So, Michaele and Tareq turn up at Erwin Gomez Salon and Spa, a well-respected spot in Georgetown, so Michaele can get her makeup done by Erwin himself. As he dutifully smudges lavender eye shadow on her lids, Michaele goes into great detail about the state dinner, and their invite, the U.S. relationship with India -- you know, all the usual spa convo.

Later, however, she tells the hairstylist that she got the invite at first by phone, and it's obvious the truth is starting to get a little blurry: She also says she used to go to the White House as makeup artist to do makeup on the vice president. And that she was preparing for a party that was totally "confidential," but oh, yeah, it's totally state dinner. But since she's discreet, she would never brag about all that.

Then things start getting really weird. She heads to the car to get her bangles, but implies she's lost another, more important bag, with her shoes, her bra -- and the invitation (which, remember, she said first was a phone call).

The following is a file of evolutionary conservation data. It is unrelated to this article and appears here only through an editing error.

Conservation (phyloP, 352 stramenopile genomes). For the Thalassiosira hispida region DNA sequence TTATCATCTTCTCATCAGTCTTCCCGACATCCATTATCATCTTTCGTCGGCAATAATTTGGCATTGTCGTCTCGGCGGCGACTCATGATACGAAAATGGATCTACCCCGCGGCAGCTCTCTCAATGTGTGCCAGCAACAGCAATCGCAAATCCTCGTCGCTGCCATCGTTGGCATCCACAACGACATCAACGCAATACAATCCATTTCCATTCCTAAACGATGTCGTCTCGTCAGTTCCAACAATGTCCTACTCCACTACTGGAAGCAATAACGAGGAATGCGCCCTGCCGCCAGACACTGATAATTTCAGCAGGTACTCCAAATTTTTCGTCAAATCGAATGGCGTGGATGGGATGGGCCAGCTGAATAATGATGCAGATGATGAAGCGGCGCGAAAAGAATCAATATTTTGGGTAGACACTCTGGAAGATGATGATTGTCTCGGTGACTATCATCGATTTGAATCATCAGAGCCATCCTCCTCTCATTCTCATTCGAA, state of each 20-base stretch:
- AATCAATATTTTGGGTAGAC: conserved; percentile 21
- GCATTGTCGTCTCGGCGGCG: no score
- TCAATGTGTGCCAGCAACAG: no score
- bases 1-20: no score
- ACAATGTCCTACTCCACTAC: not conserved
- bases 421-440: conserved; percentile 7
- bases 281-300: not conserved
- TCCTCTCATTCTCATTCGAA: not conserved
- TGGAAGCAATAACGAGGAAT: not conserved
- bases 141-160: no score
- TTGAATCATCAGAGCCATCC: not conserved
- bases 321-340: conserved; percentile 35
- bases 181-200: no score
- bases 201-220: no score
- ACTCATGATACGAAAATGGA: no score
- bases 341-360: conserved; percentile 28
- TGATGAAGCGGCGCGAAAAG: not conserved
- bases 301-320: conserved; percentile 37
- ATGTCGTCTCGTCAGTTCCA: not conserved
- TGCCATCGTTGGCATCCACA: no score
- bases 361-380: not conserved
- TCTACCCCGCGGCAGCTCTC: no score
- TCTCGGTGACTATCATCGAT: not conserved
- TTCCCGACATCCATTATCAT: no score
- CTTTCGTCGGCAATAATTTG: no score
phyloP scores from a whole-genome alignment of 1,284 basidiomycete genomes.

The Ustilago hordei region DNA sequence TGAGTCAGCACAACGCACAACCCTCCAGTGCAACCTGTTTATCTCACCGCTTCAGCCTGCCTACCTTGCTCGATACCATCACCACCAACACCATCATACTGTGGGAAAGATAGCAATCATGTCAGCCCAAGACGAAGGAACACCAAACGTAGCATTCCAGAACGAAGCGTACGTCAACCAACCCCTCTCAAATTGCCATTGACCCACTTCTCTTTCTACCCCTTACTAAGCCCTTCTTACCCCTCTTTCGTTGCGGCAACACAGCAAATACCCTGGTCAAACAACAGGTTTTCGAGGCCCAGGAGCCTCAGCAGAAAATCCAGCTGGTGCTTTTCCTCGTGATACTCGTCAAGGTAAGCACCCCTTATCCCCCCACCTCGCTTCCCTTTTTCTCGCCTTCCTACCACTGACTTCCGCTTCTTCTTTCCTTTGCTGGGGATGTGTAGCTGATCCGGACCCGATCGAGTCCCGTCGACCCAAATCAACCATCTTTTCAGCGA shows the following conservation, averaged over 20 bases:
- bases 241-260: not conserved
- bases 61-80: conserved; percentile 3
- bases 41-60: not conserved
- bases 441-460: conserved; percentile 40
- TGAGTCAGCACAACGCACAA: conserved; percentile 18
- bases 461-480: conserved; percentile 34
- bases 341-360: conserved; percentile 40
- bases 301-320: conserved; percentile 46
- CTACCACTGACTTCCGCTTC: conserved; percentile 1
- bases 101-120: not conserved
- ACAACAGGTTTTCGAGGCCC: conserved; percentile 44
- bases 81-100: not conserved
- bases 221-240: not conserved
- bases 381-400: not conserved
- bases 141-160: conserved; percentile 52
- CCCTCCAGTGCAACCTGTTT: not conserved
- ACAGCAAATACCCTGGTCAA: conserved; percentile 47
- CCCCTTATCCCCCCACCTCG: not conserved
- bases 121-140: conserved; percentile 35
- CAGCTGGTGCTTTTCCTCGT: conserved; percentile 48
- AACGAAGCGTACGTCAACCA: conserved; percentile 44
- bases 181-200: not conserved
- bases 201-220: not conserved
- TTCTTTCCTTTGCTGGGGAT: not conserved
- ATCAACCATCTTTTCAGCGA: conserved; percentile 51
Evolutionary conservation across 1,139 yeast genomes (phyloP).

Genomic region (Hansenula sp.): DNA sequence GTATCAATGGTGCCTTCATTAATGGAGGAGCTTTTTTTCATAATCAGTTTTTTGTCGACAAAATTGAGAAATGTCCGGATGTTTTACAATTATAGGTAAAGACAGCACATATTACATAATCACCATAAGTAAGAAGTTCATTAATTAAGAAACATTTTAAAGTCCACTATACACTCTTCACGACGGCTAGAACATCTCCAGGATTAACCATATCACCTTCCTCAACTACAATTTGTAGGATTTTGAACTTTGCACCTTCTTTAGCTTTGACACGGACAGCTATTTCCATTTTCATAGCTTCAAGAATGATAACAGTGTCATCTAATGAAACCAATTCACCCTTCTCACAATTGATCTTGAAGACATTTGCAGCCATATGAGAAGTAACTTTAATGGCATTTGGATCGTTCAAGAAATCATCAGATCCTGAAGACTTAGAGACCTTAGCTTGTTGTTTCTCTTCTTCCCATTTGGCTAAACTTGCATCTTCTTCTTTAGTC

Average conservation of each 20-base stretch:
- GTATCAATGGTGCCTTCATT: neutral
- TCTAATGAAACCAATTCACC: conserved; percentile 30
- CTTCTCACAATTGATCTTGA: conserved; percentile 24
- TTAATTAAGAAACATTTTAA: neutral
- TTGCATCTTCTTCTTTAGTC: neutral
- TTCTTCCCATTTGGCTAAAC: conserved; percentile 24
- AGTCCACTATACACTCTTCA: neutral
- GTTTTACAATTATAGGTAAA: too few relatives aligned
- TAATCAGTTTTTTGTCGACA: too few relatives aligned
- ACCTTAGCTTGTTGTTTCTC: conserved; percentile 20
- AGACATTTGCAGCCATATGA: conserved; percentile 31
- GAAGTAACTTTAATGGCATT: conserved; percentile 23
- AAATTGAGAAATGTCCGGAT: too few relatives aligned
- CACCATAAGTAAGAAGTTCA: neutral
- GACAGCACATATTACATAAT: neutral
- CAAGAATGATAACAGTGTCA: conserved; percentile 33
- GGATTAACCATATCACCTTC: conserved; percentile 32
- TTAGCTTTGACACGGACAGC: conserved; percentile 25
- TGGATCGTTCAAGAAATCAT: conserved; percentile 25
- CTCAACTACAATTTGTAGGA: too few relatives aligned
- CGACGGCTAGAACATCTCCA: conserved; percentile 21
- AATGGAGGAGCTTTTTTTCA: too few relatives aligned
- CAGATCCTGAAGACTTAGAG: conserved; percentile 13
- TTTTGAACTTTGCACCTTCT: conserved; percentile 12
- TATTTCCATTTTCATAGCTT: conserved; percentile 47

We start to see the seams of the whole production: A producer asks her bluntly why she's acting like it's not a "big deal" that she lost her invite. Michaele goes back into the salon to search for it. Then, when she doesn't find it (surprise?), she insists that everything will be a-okay. She says this with this gritted-fake smile I've seen before this season -- whenever she insists that Oasis will reopen and reclaim its title as a world-renowned winery.

It was enough to make your head spin.

One last note before I sign off this week: I need to relieve myself of 10 months of pent-up frustration about this "sari." Tonight, all my suspicions that it was not a sari were confirmed. That was not a sari. It was never a sari. As Erwin Gomez helped wrap Michaele, dosa-like into her outfit (nice job, by the way, Erwin), it was clear to me it was actually a lehenga, much less fussy than a sari. (Examples here, from a NoVa retailer I picked at random.) A sari is wrapped, yes, but it's a minimum of six yards of fabric, and this was a shawl.